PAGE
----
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Assad Government Freezes 6 Money Transfer Companies as Pound Collapses 

In an effort to prevent a further collapse of the Syrian pound, the Syrian regime has closed down six money transfer companies reports Alsouria Net.
Assad Government Freezes 6 Money Transfer Companies as Pound Collapses 

The regime’s Telecommunications and Post Regulatory Authority announced on Tuesday it would suspend six money transfer companies, as part of measures to control the exchange rate. 

The authority published a statement halting the following companies: Irsal, Hafez, Faraoun, Shamna, Arak and Mas, due to their violations of decrees regarding their work. The companies were also threatened with the cancellation of their licenses. 

According to the latest decree, the six companies will not be permitted to provide money transfer services in any of their branches, as well as receive or deliver any transfers, starting from Tuesday and lasting until they are notified that they can resume work. Violations of the decree could result in the cancellation of their licenses. 

The authority ordered the six companies to provide it with all of their transfers sent and received within the past three months, in order to audit them and confirm their compliance, in accordance with the decree. 

The authority also indicated that it has the right to freeze or cancel licenses, partially or in full, in the following cases: failure of the licensee to adhere to the orders of regulatory framework, or failure to carry out the measures stipulated in the license. 

Tuesday’s move comes amid a series of measures by the Assad government to control the exchange rate of the Syrian pound, which has seen an unprecedented collapse in recent weeks. Its deterioration is decreasing with the onset of the Caesar Act, with the exchange rate reaching 1,920 pounds to the US dollar at the opening of markets on Tuesday.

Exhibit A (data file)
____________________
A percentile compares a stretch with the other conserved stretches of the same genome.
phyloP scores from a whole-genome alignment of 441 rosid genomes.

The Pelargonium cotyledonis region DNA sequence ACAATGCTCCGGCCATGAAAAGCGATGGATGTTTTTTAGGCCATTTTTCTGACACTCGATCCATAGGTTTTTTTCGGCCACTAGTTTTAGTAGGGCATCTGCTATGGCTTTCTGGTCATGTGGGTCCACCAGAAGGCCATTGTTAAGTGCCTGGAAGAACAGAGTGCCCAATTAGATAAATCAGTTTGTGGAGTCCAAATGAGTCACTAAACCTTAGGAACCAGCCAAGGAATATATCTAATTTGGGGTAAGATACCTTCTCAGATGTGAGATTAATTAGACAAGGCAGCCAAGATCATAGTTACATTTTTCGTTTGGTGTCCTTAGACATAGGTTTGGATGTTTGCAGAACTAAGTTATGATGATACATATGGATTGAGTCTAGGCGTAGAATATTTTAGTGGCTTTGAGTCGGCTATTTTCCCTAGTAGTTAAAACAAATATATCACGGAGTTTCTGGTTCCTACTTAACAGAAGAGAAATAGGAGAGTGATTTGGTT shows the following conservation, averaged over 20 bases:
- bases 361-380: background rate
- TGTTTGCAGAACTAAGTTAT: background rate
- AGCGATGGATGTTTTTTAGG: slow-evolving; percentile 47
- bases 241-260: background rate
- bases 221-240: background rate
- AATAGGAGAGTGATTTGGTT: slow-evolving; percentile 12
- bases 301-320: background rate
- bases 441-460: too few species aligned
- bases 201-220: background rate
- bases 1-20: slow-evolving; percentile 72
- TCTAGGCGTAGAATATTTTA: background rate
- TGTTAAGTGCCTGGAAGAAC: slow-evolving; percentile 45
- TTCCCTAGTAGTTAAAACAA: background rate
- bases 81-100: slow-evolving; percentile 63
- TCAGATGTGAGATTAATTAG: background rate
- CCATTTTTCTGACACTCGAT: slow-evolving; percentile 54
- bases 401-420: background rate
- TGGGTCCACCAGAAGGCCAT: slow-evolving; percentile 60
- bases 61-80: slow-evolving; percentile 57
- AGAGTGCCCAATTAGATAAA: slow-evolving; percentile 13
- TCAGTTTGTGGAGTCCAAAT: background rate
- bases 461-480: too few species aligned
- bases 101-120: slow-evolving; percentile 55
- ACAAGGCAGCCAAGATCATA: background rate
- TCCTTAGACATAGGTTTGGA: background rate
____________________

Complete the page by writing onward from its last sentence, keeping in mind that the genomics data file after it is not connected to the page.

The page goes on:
The Assad regime’s Central Bank released a decree on Monday restricting black market money transfers and threatening unlicensed exchange offices with charges of “funding terrorism.” 

According to Monday’s decree, the phenomenon of receiving money transfers from abroad from “unidentified individuals” is widespread. 

The decree added, “These funds are received on public streets after contacting the beneficiaries, and agreeing on a place. Most of the time, these communications are done via voice notes on social media platforms.” 

In its statement, the bank threatened those dealing in these kinds of unlicensed transfers, whether individuals or companies, with prosecution, in accordance with terrorism finance laws. 

The Central Bank in recent months has linked the deterioration of the Syrian pound with speculation by black market dealers and unlicensed money transfer offices. 

The majority of Syrian across the country rely mainly on remittances arriving from abroad, especially after the falling purchasing value of the Syrian pound and the rise in prices. 

Assad regime authorities in May acted on a recommendation of the Central Bank to enforce field campaigns targeting transfer and exchange offices in order to control the pound’s exchange rate. 


This article was translated and edited by The Syrian Observer. The Syrian Observer has not verified the content of this story. Responsibility for the information and views set out in this article lies entirely with the author.

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